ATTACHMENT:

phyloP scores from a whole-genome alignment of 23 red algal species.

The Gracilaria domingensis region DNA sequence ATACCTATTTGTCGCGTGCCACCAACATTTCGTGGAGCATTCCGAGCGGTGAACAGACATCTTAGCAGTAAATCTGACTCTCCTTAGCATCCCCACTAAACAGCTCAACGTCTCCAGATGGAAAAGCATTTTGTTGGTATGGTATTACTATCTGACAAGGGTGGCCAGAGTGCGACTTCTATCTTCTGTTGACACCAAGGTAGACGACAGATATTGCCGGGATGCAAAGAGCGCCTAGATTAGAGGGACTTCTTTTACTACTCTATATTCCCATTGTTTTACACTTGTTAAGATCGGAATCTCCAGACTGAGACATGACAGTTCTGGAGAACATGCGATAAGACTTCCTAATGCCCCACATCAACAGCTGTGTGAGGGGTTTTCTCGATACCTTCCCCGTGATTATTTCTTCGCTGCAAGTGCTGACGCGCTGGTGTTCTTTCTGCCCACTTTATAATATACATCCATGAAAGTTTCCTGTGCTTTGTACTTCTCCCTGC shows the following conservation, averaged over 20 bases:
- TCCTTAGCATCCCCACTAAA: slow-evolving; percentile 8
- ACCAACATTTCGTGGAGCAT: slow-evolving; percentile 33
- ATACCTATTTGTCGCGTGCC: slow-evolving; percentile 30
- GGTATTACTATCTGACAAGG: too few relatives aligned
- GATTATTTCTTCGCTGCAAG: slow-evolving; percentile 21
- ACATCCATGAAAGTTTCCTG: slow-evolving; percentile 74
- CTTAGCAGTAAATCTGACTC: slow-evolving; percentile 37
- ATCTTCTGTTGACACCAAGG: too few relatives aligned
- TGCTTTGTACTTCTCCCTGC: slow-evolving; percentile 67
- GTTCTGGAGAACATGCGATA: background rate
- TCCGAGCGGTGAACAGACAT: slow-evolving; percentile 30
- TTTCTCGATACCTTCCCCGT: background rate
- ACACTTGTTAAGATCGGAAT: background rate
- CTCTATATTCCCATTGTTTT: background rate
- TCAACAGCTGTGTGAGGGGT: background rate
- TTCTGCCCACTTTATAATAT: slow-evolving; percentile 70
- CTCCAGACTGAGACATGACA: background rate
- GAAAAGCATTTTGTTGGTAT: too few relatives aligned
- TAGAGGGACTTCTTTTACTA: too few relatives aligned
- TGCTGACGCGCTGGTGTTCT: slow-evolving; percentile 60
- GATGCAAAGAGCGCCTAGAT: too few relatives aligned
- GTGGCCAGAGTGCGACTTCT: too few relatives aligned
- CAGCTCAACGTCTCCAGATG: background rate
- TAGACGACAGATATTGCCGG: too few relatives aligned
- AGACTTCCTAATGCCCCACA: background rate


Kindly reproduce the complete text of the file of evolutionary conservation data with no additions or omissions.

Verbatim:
phyloP scores from a whole-genome alignment of 23 red algal species.

The Gracilaria domingensis region DNA sequence ATACCTATTTGTCGCGTGCCACCAACATTTCGTGGAGCATTCCGAGCGGTGAACAGACATCTTAGCAGTAAATCTGACTCTCCTTAGCATCCCCACTAAACAGCTCAACGTCTCCAGATGGAAAAGCATTTTGTTGGTATGGTATTACTATCTGACAAGGGTGGCCAGAGTGCGACTTCTATCTTCTGTTGACACCAAGGTAGACGACAGATATTGCCGGGATGCAAAGAGCGCCTAGATTAGAGGGACTTCTTTTACTACTCTATATTCCCATTGTTTTACACTTGTTAAGATCGGAATCTCCAGACTGAGACATGACAGTTCTGGAGAACATGCGATAAGACTTCCTAATGCCCCACATCAACAGCTGTGTGAGGGGTTTTCTCGATACCTTCCCCGTGATTATTTCTTCGCTGCAAGTGCTGACGCGCTGGTGTTCTTTCTGCCCACTTTATAATATACATCCATGAAAGTTTCCTGTGCTTTGTACTTCTCCCTGC shows the following conservation, averaged over 20 bases:
- TCCTTAGCATCCCCACTAAA: slow-evolving; percentile 8
- ACCAACATTTCGTGGAGCAT: slow-evolving; percentile 33
- ATACCTATTTGTCGCGTGCC: slow-evolving; percentile 30
- GGTATTACTATCTGACAAGG: too few relatives aligned
- GATTATTTCTTCGCTGCAAG: slow-evolving; percentile 21
- ACATCCATGAAAGTTTCCTG: slow-evolving; percentile 74
- CTTAGCAGTAAATCTGACTC: slow-evolving; percentile 37
- ATCTTCTGTTGACACCAAGG: too few relatives aligned
- TGCTTTGTACTTCTCCCTGC: slow-evolving; percentile 67
- GTTCTGGAGAACATGCGATA: background rate
- TCCGAGCGGTGAACAGACAT: slow-evolving; percentile 30
- TTTCTCGATACCTTCCCCGT: background rate
- ACACTTGTTAAGATCGGAAT: background rate
- CTCTATATTCCCATTGTTTT: background rate
- TCAACAGCTGTGTGAGGGGT: background rate
- TTCTGCCCACTTTATAATAT: slow-evolving; percentile 70
- CTCCAGACTGAGACATGACA: background rate
- GAAAAGCATTTTGTTGGTAT: too few relatives aligned
- TAGAGGGACTTCTTTTACTA: too few relatives aligned
- TGCTGACGCGCTGGTGTTCT: slow-evolving; percentile 60
- GATGCAAAGAGCGCCTAGAT: too few relatives aligned
- GTGGCCAGAGTGCGACTTCT: too few relatives aligned
- CAGCTCAACGTCTCCAGATG: background rate
- TAGACGACAGATATTGCCGG: too few relatives aligned
- AGACTTCCTAATGCCCCACA: background rate